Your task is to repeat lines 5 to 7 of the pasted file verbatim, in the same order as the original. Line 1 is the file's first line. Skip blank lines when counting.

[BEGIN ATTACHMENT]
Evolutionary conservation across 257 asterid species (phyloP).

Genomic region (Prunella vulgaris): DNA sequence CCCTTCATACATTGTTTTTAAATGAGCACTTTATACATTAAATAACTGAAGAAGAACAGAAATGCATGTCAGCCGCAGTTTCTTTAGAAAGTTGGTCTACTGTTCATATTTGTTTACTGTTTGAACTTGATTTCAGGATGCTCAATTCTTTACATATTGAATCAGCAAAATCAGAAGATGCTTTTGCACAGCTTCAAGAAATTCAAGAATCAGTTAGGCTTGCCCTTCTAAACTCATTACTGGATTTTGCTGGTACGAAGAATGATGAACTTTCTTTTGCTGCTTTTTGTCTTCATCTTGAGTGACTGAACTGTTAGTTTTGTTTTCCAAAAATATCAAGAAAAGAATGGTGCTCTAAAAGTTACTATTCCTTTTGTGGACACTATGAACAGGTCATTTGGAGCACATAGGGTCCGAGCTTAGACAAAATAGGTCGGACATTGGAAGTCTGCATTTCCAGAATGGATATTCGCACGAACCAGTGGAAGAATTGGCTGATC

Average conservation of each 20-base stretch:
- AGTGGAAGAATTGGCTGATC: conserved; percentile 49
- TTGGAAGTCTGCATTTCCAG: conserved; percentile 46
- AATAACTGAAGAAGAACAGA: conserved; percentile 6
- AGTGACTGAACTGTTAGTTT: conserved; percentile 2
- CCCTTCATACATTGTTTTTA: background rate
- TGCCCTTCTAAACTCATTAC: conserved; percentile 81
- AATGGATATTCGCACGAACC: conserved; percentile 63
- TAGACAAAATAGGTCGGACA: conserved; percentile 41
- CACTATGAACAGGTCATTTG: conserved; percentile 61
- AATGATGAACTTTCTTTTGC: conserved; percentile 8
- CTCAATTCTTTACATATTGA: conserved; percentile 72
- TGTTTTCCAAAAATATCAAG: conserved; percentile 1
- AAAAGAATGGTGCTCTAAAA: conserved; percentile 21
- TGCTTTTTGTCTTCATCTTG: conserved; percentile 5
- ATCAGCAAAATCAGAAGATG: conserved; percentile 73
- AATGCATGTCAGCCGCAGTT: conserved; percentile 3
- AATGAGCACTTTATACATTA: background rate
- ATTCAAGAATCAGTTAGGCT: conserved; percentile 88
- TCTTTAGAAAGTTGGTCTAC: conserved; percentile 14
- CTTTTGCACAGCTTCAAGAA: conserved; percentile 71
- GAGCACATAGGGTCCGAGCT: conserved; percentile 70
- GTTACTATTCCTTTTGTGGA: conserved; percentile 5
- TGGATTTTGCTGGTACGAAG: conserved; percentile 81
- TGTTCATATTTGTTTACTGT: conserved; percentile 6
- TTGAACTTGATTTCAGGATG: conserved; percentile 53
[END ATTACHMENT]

- TTGGAAGTCTGCATTTCCAG: conserved; percentile 46
- AATAACTGAAGAAGAACAGA: conserved; percentile 6
- AGTGACTGAACTGTTAGTTT: conserved; percentile 2